Shortly after the conclusion of the 2001 rally, Steve and Carol relocated to California. Due in large part to our geographical separation, it would be another four years before we again entered a vintage rally together, driving a yet-to-be-purchased vehicle. Stay tuned for that story.

Beautiful backdrop for classic car lineup
Beautiful backdrop for classic car lineup

 

Dave shows all of us what that Mini can do (he WON the competitive driving award this year)
Dave shows all of us what that Mini can do (he WON the competitive driving award this year)

 

Big Chrysler almost looks at home among the sports cars
Big Chrysler almost looks at home among the sports cars

 

Two M-B 300SL roadsters sit it out
Two M-B 300SL roadsters sit it out

 

The best of Britain: Jaguar E-Type and Aston Martin DB-6
The best of Britain: Jaguar E-Type and Aston Martin DB-6

 

Drizzle required top-up, no quick job in the MG
Drizzle required top-up, no quick job in the MG

 

Lotus Europa
Lotus Europa

 

Aston Martin DB-5
Aston Martin DB-5

 

Alfa Romeo GTV #1
Alfa Romeo GTV #09

 

Alfa Romeo GTV #2
Alfa Romeo GTV #39

 

BMW 507
BMW 507

 

Dave Allison's Austin Mini
Dave Allison’s Austin Mini

 

Jaguar XK-150
Jaguar XK-150

 

Ferrari 275GTB/4 NART spider
Ferrari 275GTB/4 NART spider

 

Porsche 356
Porsche 356

 

Hard to believe, but this Maserati Mistral just passed our MGB
Hard to believe, but this Maserati Mistral just passed our MGB

 

All photographs copyright © 2017 Richard A. Reina. Photos may not be copied or reproduced without express written permission.

 

The AACA Museum Hosts “Amore della Strada” Opening Reception

On the evening of November 18, 2016, the AACA Museum in Hershey PA officially opened its “Amore della Strada” Italian machinery exhibit with a reception at the museum. The public was invited to attend, and turnout was large, making for crowded aisles. The doors opened at 6pm, and your $20 admission included antipasti, beer, and wine. Those who owned cars on display were admitted “gratuito”.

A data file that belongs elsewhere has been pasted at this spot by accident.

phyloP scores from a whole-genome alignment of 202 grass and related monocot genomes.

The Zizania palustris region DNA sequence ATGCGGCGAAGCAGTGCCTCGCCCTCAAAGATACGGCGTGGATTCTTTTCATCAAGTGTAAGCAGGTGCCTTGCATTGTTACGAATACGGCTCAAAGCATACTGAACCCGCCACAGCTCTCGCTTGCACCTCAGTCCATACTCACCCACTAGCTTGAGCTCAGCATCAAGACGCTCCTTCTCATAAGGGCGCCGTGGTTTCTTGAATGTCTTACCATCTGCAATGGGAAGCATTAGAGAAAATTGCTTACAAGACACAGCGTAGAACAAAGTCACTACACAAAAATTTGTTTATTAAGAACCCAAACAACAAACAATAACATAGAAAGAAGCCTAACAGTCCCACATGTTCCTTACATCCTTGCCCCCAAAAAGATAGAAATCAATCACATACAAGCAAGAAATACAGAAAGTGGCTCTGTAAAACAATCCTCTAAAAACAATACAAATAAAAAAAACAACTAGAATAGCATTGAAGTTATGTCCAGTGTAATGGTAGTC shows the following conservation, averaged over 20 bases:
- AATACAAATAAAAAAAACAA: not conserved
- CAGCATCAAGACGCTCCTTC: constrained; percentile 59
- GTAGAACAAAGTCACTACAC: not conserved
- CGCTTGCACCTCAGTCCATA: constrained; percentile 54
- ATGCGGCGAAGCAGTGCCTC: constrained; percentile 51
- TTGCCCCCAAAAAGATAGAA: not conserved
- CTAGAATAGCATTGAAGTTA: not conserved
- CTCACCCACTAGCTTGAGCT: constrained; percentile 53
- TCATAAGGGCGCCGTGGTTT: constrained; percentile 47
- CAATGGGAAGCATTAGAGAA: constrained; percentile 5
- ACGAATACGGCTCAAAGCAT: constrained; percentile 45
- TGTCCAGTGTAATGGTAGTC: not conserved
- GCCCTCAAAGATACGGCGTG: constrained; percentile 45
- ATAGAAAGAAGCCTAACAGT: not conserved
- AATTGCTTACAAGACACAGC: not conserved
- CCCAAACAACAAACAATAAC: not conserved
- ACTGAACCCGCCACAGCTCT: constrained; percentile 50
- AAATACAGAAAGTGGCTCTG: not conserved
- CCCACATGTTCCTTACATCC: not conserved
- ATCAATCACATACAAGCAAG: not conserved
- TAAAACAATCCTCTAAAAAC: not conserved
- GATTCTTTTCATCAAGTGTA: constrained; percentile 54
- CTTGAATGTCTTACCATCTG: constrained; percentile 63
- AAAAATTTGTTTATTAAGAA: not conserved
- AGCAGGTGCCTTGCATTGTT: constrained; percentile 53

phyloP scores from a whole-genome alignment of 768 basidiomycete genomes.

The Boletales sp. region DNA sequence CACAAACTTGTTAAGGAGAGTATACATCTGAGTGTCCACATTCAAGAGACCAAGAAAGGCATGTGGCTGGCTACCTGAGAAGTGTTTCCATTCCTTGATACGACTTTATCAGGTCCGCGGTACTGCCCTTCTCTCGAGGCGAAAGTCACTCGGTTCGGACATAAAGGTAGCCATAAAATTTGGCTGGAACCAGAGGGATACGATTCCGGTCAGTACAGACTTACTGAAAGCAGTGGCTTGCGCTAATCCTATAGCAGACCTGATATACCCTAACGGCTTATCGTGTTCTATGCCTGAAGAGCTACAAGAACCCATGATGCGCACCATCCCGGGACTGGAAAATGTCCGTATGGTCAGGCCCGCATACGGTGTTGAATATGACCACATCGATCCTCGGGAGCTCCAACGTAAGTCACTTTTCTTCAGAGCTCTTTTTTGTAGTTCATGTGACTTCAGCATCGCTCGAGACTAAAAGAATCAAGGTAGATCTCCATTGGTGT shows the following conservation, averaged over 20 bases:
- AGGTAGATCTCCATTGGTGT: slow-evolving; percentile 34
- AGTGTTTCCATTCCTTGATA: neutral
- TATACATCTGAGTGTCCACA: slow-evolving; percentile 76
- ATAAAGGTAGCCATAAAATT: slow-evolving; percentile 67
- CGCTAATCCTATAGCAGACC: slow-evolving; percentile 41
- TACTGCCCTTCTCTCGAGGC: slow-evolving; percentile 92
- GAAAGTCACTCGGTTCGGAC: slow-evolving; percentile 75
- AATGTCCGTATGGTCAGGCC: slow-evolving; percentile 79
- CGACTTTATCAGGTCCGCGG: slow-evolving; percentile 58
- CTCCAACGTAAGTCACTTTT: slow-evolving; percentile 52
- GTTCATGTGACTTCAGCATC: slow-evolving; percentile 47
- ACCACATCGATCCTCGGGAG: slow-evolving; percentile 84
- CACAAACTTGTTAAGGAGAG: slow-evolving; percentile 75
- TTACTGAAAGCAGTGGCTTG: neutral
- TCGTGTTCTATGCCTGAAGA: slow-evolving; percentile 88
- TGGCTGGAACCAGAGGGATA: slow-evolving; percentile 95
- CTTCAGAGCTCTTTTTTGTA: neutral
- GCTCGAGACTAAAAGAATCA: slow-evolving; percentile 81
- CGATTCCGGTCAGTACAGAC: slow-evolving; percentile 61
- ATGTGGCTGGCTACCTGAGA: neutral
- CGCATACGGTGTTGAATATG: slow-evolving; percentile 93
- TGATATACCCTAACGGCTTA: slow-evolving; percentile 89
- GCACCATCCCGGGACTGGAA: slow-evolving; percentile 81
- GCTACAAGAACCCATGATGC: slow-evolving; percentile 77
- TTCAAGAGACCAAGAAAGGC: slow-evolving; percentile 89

Italian cars come in colors other that red!
Italian cars come in colors other than red!

There were approximately 20 Italian cars, and perhaps a dozen or so Italian motorcycles. The museum is arranged in such a way that there was no practical way for the curators to place all the special exhibits together. Therefore, they were arranged in smaller groups of 2, 3, 4, or more, and placards with each vehicle provided sufficient history regarding the make and model. Owners who were loaning their wares for the five-month duration of the show were dutifully acknowledged. (Last week’s blog entry covered this author’s drive to deliver his ’67 Alfa Romeo GT 1300 Junior to the exhibit.)

Fiat, Alfa, and Christmas tree
Fiat, Alfa, and Christmas tree

Fiats and Alfa Romeos seemed to comprise the bulk of the vehicle displays, and some might agree with me that it was a refreshing change of pace for an “Italian Car Show” to NOT be dominated by late-model supercars from the Big 3 of Ferrari, Lamborghini, and Maserati. (Of these three makes, I counted only two Ferraris.)

 

Ferrari 308GTB shares floor space with modified Fiat 124 Spider
Ferrari 308GTB shares floor space with modified Fiat 124 Spider

Among the Fiats, we saw three 124 Spiders, two X1/9s, and an 850 Spider. The X1/9s were a study in contrasts, as the bright green one was a first year example wearing the original bumper-less design, while the white one from 1987 wore no Fiat badges at all, as it was manufactured and sold by Bertone, and badged as such, since Fiat left the U.S. market after 1982. The only Italian prewar car on the floor was a delightful 1937 Fiat Topolino (Little Mouse).

Adorable 1937 Fiat Topolino (owned by AACA Museum)
Adorable 1937 Fiat Topolino (owned by AACA Museum)

 

1974 Fiat X1/9 - note lack of battering ram bumpers